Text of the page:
Over the weekend, I noticed that Facebook hashtags are now linked. “What!? When did this happen??” I quickly asked my network.



This simple shift opens avenues for  deeper discussions about the social media ecology of which I wrote a few weeks back. In particular, it shows the relational nature of the ecological system, and the back and forth multiply influential relationship between humans and technologies, all of which shape each other in a multiplicity of ways.

By social media ecology I refer to all of the media on and through which users are Social (in the capital “S,” linked and connected sense of the word introduced by Whitney Erin Boesel and Nathan Jurgenson). As social media increasingly integrates into the flow and logic of everyday life, users draw on a variety of digital tools to meet a diverse set of needs. The social media ecology refers to the set of tools users draw on, and the ways in which these tools, and their users,  are connected and/or compartmentalized.


This social media ecology is deeply relational, in that each object (i.e., individual tool) is explicitly linked or separated from every other tool.  The status of two objects as linked or unlinked (and their degree of linked-ness) is always a simultaneous product of both built in physical architectures (i.e., code) and human decisions. For instance, Twitter can be architecturally linked to Facebook, such that Tweets show up as status updates, but users must opt-in to this system. Similarly, one can import Facebook Friends to create Snapchat contacts, but does not need to find network members in this way (you can also import your phone contacts). On the other hand, one cannot link Twitter to Snapchat directly. However, one could potentially screenshot a Snap and Twitpic it to hir followers. In short, levels of integration between objects varies, and we would expect those objects with stronger links to take on more of one another’s characteristics. Twitter, Instagram, and Facebook, though distinct objects and quite different in several respects, are highly integrated through linkable content, similarity of layout, and (relatively) similar user bases—along with actual shared ownership in the case of Facebook and Instagram. It is therefore unsurprising that the practice of hashtagging—originating on Twitter and continuing on instagram—has seeped into the Facebook dialect.

This brings me to my second point: technologies and humans—especially those connected in an ecological relationship—work to shape one another both architecturally and normatively. The hashtag story goes like this: Twitter uses hashtags to categorize conversation threads, linking all Tweets with a shared hashtag to each other; Instagram (owned by Facebook) also uses hashtags to categorize images, linking all images with a shared hashtag to each other; The logic of hashtags bleeds into other spaces, as people start categorizing written, oral, and visual statements with hashtags on both Facebook and in informal conversation (FtF, SMS, e-mail etc.); Fast forward several years, and Facebook alters its code to link Facebook posts with shared hashtags with each other, architecturally establishing a Twitter-style practice in which Facebook users were already normatively engaged. What this means, is that the technological setup of Twitter—a medium with fast growing popularity and mainstream usage—altered 1) general linguistic practices; 2) user practices on a second technological object (Facebook); and 3) the architectural setup of this second technological object.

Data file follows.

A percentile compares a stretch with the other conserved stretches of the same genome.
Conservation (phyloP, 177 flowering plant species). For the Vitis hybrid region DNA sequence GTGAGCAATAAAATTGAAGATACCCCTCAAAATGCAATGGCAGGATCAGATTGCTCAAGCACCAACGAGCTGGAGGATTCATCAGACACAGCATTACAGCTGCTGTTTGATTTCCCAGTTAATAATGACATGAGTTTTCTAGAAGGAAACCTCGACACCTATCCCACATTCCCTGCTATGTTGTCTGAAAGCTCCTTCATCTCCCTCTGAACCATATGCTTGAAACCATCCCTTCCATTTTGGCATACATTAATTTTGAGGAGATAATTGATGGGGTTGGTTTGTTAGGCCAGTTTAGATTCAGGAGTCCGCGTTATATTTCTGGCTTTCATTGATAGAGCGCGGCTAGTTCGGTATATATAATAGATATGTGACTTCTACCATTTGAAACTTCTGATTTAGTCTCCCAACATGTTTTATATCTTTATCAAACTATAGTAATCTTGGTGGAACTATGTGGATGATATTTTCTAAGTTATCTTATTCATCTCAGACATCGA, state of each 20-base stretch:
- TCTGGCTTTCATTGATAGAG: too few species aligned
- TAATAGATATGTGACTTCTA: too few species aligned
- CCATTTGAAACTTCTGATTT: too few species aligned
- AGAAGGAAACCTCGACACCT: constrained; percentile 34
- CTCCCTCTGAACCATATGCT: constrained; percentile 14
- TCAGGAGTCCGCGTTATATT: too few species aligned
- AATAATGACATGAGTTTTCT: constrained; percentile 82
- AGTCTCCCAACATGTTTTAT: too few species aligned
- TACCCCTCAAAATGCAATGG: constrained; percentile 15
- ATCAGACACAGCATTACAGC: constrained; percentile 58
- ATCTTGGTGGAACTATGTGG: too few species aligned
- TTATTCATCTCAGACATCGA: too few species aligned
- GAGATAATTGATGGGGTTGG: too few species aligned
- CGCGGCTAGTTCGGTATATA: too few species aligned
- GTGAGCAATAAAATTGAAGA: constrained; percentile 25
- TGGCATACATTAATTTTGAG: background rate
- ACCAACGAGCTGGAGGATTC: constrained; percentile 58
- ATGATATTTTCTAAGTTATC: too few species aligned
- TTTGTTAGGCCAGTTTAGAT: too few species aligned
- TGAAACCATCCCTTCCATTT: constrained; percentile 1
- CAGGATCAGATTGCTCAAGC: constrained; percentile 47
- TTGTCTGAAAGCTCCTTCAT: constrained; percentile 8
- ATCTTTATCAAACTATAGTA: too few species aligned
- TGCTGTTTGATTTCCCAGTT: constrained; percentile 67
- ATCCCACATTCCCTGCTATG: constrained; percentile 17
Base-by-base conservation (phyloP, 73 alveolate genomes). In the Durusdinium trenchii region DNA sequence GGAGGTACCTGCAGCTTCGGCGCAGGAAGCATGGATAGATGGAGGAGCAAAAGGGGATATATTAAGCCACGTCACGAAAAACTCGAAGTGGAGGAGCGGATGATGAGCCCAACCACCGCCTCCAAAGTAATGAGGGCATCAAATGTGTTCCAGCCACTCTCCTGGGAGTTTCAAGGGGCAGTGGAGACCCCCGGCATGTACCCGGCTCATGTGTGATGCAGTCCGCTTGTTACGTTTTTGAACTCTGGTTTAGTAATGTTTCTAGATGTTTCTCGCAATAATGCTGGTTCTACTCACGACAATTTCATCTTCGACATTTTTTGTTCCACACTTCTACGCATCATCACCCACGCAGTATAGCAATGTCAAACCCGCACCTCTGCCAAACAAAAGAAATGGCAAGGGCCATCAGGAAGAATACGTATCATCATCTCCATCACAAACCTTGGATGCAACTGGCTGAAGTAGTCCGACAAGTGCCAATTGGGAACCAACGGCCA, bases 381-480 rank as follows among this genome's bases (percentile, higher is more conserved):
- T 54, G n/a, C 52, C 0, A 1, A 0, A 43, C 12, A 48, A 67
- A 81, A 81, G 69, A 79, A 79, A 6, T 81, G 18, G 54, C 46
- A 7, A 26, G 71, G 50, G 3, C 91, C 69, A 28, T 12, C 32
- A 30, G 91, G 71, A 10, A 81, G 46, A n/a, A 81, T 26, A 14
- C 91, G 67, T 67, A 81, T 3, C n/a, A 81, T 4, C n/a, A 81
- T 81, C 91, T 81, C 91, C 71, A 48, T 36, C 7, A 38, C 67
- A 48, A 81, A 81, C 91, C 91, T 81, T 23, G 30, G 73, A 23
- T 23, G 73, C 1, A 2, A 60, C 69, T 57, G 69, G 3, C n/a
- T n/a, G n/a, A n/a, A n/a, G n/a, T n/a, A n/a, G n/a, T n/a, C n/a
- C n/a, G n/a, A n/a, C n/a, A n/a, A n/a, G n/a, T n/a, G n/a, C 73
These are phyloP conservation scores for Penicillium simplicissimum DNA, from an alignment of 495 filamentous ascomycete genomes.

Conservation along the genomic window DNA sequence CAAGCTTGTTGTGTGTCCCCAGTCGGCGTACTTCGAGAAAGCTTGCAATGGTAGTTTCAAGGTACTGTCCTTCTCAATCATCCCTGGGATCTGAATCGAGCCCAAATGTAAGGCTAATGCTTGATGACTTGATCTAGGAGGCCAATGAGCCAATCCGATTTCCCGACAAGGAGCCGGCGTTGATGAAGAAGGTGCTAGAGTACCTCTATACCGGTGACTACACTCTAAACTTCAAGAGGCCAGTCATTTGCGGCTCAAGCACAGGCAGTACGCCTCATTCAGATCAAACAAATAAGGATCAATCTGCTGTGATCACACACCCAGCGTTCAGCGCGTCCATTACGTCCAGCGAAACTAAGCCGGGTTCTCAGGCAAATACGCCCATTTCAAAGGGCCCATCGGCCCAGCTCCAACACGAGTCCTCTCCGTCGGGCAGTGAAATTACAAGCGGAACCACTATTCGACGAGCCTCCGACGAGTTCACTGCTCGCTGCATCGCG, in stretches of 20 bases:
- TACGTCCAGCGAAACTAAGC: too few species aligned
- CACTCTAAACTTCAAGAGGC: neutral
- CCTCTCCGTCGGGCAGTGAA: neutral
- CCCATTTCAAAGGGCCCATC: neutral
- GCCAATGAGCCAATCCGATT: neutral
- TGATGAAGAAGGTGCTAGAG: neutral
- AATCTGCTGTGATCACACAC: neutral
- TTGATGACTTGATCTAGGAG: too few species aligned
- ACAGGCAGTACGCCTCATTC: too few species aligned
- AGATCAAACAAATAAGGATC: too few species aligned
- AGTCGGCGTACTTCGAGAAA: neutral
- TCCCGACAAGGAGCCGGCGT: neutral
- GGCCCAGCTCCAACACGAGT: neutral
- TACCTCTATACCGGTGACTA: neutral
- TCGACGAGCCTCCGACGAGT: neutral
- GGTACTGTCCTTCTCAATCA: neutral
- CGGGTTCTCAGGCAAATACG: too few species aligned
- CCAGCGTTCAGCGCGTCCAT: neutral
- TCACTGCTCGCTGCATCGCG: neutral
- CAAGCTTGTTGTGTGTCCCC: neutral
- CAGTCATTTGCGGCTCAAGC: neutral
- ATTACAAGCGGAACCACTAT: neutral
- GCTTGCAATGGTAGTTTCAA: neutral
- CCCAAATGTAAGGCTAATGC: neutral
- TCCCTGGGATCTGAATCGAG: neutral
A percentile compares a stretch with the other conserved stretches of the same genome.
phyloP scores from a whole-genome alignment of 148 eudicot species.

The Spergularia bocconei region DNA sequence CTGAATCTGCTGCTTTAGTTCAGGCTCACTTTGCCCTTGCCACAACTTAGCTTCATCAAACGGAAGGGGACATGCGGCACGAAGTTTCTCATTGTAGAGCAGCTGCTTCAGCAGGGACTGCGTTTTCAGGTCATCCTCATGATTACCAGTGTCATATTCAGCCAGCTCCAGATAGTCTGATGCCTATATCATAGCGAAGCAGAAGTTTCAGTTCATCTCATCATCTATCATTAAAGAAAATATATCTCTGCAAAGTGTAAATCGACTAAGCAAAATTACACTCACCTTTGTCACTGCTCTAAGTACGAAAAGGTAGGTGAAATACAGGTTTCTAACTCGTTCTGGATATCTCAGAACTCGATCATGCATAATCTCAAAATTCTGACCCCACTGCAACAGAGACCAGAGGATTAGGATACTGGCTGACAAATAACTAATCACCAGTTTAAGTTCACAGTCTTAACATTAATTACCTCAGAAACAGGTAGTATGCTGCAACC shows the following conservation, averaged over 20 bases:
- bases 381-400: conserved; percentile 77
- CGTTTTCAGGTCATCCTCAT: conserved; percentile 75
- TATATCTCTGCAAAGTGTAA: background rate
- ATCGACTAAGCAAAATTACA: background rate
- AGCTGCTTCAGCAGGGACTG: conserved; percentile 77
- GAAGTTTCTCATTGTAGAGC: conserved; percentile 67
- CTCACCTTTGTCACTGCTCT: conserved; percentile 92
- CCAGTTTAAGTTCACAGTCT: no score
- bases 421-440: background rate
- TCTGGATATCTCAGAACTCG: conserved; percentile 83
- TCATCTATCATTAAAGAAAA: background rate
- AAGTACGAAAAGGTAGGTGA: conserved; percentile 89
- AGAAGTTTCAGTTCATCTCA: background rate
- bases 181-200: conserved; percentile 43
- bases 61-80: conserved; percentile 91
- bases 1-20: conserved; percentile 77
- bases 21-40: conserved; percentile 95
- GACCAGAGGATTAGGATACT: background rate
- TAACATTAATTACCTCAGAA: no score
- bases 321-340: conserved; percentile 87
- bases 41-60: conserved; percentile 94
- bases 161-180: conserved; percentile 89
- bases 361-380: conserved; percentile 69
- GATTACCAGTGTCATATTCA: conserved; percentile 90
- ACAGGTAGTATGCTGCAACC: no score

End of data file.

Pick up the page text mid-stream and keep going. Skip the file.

The spread from Twitter and Instagram to Facebook is significant, not only in that the practice is now embedded within multiple sites of the ecology, but also because Facebook is such a strongly integrated ecological point. The use of hashtags in discourse is growing, and creating a particular kind of discursive grammar, one in which primary text garners meaning through its location in categorical schemas. How this affects the logic of thought and speech more generally continues to evolve. As with all patterns of language, however, the true effects sneak in largely unnoticed, providing fodder for future theorists who can look back at cultural shifts with an historical full-scope view.  #OverAndOut #BrainOverload.

Jenny Davis is a regular contributor on Cyborgology. She is generally bad at designating hashtags, but tries to do it anyway. #FollowMe @Jup83